As you look around it’s easy to see Dunning Kruger in action in our daily lives. As you drive to work you’ll undoubtedly see drivers that are disconnected from safe driving and the rules of the road. Just count the number of times a turn signal isn’t used when it should have been or count how many people stay in their lane when turning from one street to another. My guess is that the number of drivers signaling and turning properly is some number less than 100%. And yet, if you could stop each driver I would speculate that virtually all would classify themselves as an excellent driver. Dunning Kruger
In the business meetings have you ever heard an enthusiastic presentation by a department head and realized you knew far more than she did and yet she was the expert? Dunning Kruger.
Why is Dunning Kruger so prevalent?
Because it works. Confidence persuades, confidence sells but Dunning Kruger implies that competency or knowledge isn’t a requirement for confidence. In some ways it is more efficient to learn just enough about a subject to convince yourself you’re an expert and then begin the process of convincing others. From this perspective there is diminishing value in increasing subject knowledge if you can be the expert in the room with less than others. Dunning Kruger also implies that when the expert is talking there may very well be others in the room with far greater knowledge but are silent because they realize they don’t have all the answers. After the expert finishes talking, it may be wise to find members of the second group and solicit their thoughts and opinions.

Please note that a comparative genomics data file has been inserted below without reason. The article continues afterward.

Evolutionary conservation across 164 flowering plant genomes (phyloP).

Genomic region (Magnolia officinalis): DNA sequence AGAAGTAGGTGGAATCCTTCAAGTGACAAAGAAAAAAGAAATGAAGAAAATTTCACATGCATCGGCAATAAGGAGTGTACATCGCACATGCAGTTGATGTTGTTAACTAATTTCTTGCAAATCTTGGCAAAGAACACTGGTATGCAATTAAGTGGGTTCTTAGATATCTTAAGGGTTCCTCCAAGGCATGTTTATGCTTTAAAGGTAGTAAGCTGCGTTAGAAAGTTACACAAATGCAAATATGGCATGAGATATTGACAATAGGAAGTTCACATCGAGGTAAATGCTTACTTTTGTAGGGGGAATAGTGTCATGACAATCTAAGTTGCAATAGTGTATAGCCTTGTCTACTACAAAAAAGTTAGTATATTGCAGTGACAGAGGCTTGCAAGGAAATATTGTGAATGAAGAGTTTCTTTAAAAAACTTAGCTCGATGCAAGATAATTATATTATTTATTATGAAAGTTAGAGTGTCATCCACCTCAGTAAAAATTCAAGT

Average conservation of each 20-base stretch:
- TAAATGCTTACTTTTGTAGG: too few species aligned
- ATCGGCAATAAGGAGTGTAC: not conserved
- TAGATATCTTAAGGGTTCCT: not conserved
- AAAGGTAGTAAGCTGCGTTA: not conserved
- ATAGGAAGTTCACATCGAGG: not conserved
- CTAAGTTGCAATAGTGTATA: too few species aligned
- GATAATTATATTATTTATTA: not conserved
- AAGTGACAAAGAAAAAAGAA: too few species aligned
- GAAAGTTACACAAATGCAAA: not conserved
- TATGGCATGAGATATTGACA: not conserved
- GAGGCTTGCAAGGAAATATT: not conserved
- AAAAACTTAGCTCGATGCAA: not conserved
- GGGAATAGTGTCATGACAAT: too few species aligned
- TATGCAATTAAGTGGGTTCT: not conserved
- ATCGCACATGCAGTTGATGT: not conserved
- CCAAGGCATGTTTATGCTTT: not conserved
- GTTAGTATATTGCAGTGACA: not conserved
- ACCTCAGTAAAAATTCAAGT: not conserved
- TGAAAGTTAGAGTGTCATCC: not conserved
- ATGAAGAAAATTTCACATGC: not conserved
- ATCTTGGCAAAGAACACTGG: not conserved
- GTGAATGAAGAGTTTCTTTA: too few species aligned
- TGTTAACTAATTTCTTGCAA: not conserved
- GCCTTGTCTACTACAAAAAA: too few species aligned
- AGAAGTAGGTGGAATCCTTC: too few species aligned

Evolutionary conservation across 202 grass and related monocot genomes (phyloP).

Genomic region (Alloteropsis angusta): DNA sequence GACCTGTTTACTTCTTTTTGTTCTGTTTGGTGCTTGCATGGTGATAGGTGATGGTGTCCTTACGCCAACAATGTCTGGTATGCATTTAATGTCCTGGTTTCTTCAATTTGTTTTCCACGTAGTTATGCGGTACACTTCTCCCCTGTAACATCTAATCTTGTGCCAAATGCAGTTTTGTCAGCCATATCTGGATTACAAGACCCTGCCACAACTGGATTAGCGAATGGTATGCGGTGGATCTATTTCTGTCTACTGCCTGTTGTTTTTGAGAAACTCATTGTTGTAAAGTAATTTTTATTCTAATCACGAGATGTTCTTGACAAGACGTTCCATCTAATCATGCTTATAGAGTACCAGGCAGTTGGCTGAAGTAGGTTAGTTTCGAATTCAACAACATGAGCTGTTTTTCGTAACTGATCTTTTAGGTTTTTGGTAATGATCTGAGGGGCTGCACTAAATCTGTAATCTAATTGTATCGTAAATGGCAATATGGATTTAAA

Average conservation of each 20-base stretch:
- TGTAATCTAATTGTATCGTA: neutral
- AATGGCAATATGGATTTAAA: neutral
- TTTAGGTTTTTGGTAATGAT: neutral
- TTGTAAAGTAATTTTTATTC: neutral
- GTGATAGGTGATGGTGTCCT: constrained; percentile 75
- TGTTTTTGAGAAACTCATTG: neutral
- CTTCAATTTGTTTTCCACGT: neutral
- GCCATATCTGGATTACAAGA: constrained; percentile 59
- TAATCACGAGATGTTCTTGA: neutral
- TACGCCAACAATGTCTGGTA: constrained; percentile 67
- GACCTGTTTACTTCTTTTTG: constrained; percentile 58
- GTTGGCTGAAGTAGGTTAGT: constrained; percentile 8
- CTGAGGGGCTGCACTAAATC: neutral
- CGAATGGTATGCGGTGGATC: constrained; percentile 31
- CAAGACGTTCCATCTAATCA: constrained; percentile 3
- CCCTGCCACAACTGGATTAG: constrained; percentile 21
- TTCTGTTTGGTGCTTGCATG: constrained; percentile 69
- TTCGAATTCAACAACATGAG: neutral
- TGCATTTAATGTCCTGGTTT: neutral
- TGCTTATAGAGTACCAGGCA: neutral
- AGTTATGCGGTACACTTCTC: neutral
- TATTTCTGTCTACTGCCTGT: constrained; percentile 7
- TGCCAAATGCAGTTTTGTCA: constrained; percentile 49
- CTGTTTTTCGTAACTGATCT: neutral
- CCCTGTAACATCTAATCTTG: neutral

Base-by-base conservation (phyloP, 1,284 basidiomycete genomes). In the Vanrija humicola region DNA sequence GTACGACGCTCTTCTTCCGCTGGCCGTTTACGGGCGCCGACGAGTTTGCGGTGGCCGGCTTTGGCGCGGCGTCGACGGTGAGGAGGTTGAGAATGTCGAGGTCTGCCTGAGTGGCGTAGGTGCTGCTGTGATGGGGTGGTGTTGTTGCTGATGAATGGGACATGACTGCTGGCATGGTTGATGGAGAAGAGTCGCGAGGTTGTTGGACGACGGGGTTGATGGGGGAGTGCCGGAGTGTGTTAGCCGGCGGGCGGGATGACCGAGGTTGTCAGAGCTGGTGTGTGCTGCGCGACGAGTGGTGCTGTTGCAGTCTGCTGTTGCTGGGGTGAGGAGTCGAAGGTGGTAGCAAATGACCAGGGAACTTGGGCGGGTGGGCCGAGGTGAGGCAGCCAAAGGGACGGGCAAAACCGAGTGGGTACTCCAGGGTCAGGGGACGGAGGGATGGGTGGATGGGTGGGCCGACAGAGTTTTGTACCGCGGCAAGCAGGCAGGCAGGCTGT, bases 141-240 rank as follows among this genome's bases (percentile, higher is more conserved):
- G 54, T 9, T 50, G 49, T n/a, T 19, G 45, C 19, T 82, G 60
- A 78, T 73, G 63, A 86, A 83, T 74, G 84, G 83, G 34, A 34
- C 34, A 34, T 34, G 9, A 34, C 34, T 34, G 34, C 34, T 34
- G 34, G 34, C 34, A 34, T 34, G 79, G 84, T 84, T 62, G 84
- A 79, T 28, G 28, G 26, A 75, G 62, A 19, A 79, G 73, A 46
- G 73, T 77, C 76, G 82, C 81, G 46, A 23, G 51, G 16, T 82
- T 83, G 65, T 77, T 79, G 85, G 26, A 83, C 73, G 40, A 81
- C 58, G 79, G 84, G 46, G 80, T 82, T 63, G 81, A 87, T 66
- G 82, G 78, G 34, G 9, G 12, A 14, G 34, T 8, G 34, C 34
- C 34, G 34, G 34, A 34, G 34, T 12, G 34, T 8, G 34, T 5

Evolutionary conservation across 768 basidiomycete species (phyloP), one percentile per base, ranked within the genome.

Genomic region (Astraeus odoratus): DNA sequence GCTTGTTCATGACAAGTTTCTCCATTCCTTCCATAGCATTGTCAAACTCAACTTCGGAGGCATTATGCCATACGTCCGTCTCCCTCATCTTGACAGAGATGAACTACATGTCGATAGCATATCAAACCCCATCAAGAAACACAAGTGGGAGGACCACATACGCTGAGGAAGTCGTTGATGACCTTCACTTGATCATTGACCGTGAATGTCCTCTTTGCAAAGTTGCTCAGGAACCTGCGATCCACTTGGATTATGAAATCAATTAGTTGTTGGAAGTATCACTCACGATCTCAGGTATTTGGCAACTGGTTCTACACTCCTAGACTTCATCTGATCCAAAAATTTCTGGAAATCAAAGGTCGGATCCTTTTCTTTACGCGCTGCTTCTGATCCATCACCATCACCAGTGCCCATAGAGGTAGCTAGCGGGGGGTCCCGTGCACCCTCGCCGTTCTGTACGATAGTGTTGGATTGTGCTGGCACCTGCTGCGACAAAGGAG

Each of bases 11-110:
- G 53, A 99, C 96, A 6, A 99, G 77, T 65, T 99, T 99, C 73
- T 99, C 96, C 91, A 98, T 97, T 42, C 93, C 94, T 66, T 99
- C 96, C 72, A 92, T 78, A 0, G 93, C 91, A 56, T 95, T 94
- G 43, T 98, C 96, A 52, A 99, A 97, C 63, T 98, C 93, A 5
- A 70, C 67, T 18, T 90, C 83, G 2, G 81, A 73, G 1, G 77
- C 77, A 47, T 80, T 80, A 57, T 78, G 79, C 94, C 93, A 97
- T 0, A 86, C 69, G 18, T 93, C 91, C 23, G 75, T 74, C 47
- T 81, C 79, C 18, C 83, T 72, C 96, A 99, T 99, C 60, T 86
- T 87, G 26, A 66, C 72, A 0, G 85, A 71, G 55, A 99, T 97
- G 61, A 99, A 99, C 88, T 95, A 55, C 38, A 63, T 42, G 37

The actual quote is “Brute force plays a much larger part in the government of the world than it did before 1914, and what is especially alarming, force tends increasingly to fall into the hands of those who are enemies of civilization. The trouble with the world is that the stupid are cocksure and the intelligent are full of doubt. Even those of the intelligent who believe that they have a nostrum are too individualistic to combine with other intelligent men from whom they differ on minor points. This was not always the case.”
This quote was from pages 203 and 204 of Russell’s May 1933 essay “The Triumph of Stupidity” in “Mortals and Others, Volume I: American Essays 1931-1935” (ISBN13: 9780415125857). The context for the essay was the rise of Nazi Germany and was written five months after Hitler was appointed Chancellor of Germany by Paul von Hindenburg, the President of the Weimar Republic. Russell’s lament that minor differences keep intelligent men apart seems not too dissimilar from what has developed in American politics. Is this a case of history not necessarily repeating itself but rhyming?